ZipTees make life easier for patients undergoing chemo

Nonprofit seeks sponsors to bring special shirts to cancer patients

By: Andy Kozlowski | Madison - Park News | Published July 26, 2016

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MADISON HEIGHTS — Inspired by their friend’s struggle against cancer, two recent Lamphere High graduates have come up with an innovative quality-of-life product for those undergoing chemotherapy.

Many patients have a port inserted in their chest under the collarbone where a nurse can insert a needle to administer chemotherapy instead of in the arm. This means patients often have to tug on their collars or lift their shirts to provide access.

But with a new shirt called a ZipTee, they can simply unzip an opening in the shirt under the left shoulder and above the left breast. It’s a T-shirt that helps preserve their sense of dignity and normalcy during chemotherapy. And it’s made from super soft material that’s easy on sensitive skin.

Ismail Aijazuddin and Kristin Smith, two Lamphere High grads now in college, first created the shirts last July. They spent the rest of the year testing them with patients and nurses, refining them based on feedback, and changing features such as shirt materials as they learned more about what people with cancer wanted.

They incorporated their organization, ZipTee, on Dec. 22, 2015 — what would’ve been the 20th birthday of their friend and classmate Kayla Kincannon, who died from brain cancer just shy of their high school graduation in May 2014.

Kayla was well-loved by everyone who knew her — a girl of deep faith wise beyond her years, fondly remembered for her kindness. She continues to inspire her friends to this day.

This includes their work bringing the Head for the Cure 5K walk/run to the Detroit area to raise money for brain cancer research. The inaugural race was in 2014 and has since raised more than $120,000 for the cause. The next race is Saturday, Sept. 17, on the Detroit Riverfront.

As for ZipTee, it’s now a licensed 501(c)(3) nonprofit. Smith said in an email that ZipTee has been another way for them to honor the legacy of their friend.

“Working on ZipTee has helped me cope with the loss of Kayla,” Smith said. “She was my best friend, so knowing we can make someone else’s life even just a little bit easier because of her makes me believe it’s all worth it. I’d like to see us move into more service, helping people financially and making people feel less alone. Right now, we’re still trying to get ZipTee off the ground, so we’ve really been focusing on adapting to what patients would like to see.”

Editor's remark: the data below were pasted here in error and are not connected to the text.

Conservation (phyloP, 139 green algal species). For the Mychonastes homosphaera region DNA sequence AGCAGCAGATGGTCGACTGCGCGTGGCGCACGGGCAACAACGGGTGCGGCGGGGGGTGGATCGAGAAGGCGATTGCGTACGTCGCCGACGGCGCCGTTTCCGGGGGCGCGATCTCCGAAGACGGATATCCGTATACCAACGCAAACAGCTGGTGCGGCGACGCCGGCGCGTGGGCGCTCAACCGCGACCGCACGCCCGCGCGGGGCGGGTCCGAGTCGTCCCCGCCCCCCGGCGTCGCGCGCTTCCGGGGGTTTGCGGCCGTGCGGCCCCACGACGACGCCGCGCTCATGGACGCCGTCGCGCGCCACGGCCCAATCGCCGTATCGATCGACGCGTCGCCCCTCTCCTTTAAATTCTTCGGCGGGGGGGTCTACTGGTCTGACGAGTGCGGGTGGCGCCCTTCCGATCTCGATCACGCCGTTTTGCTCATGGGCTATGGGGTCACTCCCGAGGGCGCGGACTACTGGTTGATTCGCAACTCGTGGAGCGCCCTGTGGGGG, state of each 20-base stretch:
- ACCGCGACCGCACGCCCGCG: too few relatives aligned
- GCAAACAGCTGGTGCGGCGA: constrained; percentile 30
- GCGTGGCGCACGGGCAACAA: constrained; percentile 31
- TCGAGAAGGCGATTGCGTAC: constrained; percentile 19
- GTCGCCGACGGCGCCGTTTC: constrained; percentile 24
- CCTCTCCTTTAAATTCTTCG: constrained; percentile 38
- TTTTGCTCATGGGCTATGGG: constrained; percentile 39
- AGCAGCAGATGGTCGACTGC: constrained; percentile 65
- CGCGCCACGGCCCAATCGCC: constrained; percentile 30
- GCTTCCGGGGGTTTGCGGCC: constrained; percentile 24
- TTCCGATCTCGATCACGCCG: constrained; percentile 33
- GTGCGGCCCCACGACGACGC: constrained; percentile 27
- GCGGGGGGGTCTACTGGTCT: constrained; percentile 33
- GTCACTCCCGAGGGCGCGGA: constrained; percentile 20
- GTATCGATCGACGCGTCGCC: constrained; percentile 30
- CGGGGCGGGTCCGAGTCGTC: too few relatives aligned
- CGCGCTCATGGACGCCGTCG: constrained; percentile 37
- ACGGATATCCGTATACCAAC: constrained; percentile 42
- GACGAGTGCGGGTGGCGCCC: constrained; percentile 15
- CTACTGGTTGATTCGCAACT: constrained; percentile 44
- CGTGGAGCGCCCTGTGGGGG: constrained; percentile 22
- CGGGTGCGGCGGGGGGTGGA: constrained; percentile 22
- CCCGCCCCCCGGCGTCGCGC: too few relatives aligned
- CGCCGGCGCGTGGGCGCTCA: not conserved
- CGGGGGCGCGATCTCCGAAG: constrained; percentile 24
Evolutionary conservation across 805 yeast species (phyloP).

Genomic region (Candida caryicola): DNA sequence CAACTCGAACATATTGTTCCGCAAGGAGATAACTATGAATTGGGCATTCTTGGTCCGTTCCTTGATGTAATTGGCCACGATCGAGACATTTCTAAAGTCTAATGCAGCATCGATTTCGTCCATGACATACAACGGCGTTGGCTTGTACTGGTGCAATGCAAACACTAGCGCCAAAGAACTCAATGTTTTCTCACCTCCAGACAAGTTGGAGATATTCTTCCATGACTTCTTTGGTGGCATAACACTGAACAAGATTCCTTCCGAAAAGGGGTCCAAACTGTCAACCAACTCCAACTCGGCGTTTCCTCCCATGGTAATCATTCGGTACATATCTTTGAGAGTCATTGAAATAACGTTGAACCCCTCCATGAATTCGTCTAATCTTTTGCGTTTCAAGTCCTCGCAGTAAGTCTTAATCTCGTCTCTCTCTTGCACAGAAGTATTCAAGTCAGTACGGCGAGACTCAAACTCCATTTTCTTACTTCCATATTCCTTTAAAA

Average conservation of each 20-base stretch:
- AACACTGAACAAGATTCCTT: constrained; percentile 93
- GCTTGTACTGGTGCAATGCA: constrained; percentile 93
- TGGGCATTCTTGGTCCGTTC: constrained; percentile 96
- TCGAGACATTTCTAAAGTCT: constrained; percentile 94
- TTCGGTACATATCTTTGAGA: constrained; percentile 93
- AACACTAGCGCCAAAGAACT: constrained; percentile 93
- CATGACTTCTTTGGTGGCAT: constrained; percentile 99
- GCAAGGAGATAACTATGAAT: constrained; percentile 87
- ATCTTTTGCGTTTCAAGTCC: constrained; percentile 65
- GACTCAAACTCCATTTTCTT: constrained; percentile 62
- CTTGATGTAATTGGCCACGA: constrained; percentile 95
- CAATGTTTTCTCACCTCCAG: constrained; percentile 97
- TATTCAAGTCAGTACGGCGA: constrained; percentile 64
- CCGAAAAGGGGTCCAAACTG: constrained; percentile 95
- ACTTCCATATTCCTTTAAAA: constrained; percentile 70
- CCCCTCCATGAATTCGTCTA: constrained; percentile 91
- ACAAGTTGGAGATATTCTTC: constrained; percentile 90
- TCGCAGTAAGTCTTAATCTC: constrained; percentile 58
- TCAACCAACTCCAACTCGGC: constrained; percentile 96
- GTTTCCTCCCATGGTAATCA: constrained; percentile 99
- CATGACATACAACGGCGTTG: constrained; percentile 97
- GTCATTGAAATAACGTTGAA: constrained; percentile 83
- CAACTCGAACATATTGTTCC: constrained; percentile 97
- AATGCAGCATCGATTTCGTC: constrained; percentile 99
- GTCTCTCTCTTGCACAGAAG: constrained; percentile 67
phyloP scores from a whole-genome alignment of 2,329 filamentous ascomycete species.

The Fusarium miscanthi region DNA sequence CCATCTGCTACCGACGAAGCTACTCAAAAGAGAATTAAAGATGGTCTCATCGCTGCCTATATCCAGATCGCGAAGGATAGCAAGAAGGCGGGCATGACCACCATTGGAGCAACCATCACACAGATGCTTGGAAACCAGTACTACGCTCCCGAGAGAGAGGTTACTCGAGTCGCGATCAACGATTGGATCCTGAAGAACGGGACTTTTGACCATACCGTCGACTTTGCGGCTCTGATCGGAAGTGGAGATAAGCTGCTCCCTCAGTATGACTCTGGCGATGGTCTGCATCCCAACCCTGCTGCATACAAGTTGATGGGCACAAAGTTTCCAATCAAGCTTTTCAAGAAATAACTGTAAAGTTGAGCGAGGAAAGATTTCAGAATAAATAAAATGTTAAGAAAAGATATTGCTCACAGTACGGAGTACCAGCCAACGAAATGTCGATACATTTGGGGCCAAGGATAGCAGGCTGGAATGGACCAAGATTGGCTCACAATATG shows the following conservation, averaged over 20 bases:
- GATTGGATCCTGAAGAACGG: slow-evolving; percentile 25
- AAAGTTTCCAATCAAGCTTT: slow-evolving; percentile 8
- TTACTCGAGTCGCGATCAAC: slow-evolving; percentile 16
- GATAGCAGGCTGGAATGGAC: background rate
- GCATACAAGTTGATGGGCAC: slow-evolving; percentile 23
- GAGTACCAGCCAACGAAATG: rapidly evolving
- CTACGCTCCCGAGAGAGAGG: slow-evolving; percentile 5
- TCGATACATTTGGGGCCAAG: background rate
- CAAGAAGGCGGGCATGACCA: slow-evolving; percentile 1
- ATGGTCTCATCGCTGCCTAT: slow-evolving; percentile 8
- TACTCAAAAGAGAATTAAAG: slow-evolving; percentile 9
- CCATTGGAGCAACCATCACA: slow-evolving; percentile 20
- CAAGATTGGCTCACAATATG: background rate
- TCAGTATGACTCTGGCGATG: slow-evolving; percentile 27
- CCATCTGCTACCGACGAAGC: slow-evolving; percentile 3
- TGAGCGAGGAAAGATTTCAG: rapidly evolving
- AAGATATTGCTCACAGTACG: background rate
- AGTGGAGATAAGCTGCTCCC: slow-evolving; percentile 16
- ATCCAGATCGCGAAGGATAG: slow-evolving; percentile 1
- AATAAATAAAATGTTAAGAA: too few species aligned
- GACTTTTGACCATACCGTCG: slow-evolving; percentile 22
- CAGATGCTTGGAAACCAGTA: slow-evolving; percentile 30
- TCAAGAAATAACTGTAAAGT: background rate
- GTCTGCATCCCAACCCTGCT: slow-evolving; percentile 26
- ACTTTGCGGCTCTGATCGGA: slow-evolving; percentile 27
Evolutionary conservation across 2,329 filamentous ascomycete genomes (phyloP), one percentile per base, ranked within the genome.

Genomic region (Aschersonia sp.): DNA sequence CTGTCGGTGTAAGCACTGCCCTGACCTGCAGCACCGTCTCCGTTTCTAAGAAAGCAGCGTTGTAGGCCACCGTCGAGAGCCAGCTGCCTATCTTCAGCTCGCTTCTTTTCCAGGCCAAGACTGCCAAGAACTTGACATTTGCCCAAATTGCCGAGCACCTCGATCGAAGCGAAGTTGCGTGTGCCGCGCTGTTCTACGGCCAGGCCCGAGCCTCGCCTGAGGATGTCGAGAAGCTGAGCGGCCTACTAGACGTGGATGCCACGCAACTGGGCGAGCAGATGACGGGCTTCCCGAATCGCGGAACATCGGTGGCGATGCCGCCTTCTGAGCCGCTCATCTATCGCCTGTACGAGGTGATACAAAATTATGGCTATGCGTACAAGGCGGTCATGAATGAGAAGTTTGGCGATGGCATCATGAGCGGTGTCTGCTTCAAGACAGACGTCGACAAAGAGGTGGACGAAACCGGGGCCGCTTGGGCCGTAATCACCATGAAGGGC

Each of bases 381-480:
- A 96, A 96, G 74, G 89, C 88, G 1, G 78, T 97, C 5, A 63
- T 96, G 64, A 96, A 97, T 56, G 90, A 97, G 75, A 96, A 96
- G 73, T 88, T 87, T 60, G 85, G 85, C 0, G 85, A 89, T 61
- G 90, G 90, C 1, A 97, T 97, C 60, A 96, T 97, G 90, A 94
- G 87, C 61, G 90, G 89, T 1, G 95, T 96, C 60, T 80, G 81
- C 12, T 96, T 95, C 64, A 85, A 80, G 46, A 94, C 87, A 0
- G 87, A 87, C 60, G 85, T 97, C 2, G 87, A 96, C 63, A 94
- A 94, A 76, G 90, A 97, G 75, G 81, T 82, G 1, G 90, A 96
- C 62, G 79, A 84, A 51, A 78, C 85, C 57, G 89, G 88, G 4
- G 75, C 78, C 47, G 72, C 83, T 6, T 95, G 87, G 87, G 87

They started doing nonprofit work in Kayla’s honor in the winter of 2014. At that point they hadn’t begun to consider the issue of port access, but they wanted to generate their own revenue so they wouldn’t have to rely on donations. To earn revenue, they began screen-printing shirts after a crowdfunding campaign to raise funds for a screen press.

“We quickly realized that we wanted to use our screen-printing skills to provide direct service to people fighting cancer, and then we noticed that many people with ports, like Kayla, had struggled to find suitable clothing to wear during chemotherapy,” Aijazuddin said in an email.

“Finally, after cutting apart many old shirts and learning to sew, we came upon a suitable ZipTee design that nurses and patients approve of.”

Patients have told them that they want shirts that are as discreet and “normal” as possible. Soon they’ll be testing shirts without ZipTee’s logo — a zippered awareness ribbon — to see if patients prefer those. They are also considering a variant for kids with a cape on the back, so that they can feel like superheroes. And long-sleeved models are being planned for the fall and winter.

Between donations and sales of the shirt on their website, ziptee.org, Aijazuddin and Smith have already distributed more than 100 ZipTees.

The only people paid are the seamstresses who sew the shirts. When someone pays for a shirt, the money goes right back into helping other patients.

ZipTee also has a sponsorship program where someone can donate to cover the costs of a shirt, and ZipTee will then donate a large number of shirts at a time to a local clinic.

“We currently sell our shirts online, but in a perfect world, we’d have every ZipTee sponsored,” Smith said. “Now that we’re an established 501(c)(3) organization, we hope finding sponsors and donors will become easier. We find patients through paid advertisements like Facebook ads, as well as through nurses, family, friends and other cancer organizations.”

Aijazuddin was able to secure a stipend to devote this summer to ZipTee, thanks to the Melissa & Doug Entrepreneurs Program at Duke University. He also received mentorship on launching the business. The stipend covered costs such as website upkeep, shirt production and advertising. In addition, they received a $1,000 donation from the Head for the Cure Foundation, which they used to fund their application for tax exemption, along with a donation to a local clinic.

Now their work continues. 

“Through our work with ZipTee, we have found a way to honor Kayla while learning more and more about what patients need,” Aijazuddin said. “I’m excited to see our work with the shirts accelerate now that we’ve achieved tax exemption, and I hope that our conversation with people fighting cancer will give us inspiration to create new novel solutions to the challenges they face.

“We watched Kayla and her family struggle so much,” he added. “We just want to make life easier for those who are suffering so much. Everything we do now, and anything we do in the future, will be in honor of Kayla — the reason we started our work in the first place.”

If you would like to purchase or sponsor a ZipTee for someone in need, visit the ZipTee website at www.ziptee.org.

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